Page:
Updated: Dec 30, 2019
Tropaeoleum majus, is probably best known as an ornamental, climbing garden plant with striking, brightly coloured flowers. It is also a common garden ‘escapee’ and can be seen along the roadsides and river banks in many places around the Waikato. Nasturtium belongs to the same family of plants as Horseradish, as does Watercress which has the botanical name of Nasturtium officinale. Slightly confusing! However, nasturtium and watercress share some similar constituents and health properties.
The leaves and flowers of nasturtium have a peppery taste, they are high in vitamin C and the flowers contain good amounts of an anti-oxidant called anthocyanin which is a potent scavenger of free radicals. All parts of the plant can be eaten. The leaves can be added to pasta dishes, soups and pesto to give a piquant, peppery kick. The chopped leaves and flowers can be added to sandwiches, mayonnaise and salad dressings. The seed pods can be pickled like capers. Be warned that as the summer heats up so does the peppery taste in the leaves and flowers. For a milder taste, pick from plants growing in shade or semi shade.
Recipe - Nasturtium Mayonnaise 1 cup mayonnaise ½ clove garlic, finely chopped 1/3 teaspoon finely grated lemon rind 2 teaspoons finely chopped nasturtium leaves and flowers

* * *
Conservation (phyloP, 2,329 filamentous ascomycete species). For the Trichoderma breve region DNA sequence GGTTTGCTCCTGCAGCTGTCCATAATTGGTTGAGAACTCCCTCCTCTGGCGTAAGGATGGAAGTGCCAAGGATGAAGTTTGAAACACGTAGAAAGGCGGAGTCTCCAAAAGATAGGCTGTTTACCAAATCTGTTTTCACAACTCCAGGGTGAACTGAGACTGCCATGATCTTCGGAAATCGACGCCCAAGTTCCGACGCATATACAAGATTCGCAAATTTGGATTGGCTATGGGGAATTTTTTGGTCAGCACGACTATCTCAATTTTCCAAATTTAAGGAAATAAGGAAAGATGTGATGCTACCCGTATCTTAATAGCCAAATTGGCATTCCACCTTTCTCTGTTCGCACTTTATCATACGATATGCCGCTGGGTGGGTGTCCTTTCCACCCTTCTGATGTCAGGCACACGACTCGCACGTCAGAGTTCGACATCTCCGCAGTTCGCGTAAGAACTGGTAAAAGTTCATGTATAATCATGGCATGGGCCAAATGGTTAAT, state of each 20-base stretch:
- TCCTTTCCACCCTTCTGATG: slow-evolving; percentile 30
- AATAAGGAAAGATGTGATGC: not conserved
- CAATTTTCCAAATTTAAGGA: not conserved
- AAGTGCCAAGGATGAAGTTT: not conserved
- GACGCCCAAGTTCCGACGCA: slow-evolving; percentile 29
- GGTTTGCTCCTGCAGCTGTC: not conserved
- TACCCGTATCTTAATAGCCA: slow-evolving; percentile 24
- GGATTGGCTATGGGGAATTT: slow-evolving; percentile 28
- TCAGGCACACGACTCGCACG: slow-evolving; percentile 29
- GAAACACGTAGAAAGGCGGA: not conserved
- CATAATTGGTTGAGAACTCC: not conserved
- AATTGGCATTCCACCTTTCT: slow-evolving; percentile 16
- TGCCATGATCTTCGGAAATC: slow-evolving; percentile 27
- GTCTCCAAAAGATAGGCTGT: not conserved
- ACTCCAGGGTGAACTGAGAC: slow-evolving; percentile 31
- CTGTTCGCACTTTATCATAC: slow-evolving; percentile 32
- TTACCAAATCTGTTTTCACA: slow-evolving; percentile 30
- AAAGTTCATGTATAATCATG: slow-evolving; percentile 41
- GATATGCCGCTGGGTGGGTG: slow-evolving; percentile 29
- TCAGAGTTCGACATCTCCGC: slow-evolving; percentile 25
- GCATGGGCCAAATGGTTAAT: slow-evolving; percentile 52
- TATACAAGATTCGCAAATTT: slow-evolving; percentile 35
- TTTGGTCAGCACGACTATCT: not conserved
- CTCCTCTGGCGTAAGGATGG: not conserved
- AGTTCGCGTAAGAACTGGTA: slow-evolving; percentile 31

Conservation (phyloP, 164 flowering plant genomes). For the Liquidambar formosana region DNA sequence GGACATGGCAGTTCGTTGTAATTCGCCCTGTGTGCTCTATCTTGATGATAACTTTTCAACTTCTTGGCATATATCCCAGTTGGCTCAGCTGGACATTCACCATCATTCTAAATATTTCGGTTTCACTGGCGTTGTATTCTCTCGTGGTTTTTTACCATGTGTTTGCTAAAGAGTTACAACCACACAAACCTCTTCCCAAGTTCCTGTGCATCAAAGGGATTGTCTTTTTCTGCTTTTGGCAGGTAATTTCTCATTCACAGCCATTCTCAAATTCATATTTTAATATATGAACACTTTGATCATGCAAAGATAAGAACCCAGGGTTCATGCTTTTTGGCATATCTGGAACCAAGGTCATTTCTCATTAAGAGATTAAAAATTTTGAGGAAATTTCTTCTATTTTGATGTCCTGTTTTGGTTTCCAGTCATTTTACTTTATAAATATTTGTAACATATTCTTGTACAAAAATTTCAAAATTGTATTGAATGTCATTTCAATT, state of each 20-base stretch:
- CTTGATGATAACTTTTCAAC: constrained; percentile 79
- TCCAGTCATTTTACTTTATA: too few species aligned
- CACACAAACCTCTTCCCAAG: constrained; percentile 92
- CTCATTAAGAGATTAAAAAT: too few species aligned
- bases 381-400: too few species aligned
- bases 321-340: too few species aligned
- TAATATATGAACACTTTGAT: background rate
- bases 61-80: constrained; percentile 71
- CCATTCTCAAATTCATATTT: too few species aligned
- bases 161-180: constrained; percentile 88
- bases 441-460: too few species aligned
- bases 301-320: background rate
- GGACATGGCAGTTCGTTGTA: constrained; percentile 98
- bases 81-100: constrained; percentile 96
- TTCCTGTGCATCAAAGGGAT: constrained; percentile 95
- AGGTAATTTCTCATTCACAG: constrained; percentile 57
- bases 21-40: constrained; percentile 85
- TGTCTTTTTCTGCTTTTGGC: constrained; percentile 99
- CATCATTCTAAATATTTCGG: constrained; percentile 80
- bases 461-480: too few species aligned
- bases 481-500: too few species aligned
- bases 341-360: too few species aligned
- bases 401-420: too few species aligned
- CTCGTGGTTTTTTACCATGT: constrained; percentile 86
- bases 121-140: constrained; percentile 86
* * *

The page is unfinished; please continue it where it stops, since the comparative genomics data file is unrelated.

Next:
Combine all ingredients and chill until required.
Recipe - Nasturtium, Beetroot and Walnut Salad 120g Backyard Jem Salad mix 10 Nasturtium flowers and leaves with the stalks removed 150g cooked Backyard Jem beetroot, thinly sliced 200g walnut halves, lightly toasted in a hot, dry frying pan
5 tablespoons Hemp Farm hemp oil 2 tablespoons apple cider vinegar 1 teaspoon mustard ½ teaspoon Hunt & gather Bush blend honey Freshly ground salt and pepper
Place the salad mix in your serving dish. Add the nasturtium leaves, beetroot slices and walnuts Sprinkle the flowers in the top.
Mix the hemp oil, apple cider vinegar, mustard and honey together, add salt and pepper to taste. Add to the salad just before serving.
Nasturtium should not be taken medicinally or in large amounts in the diet, by pregnant and breast feeding women and people with some medical conditions including kidney disorders and stomach ulcers People who suffer from hypothyroid problems should also avoid using nasturtium in large quantities, as the glucosinolates contained in the plant may further depress thyroid function.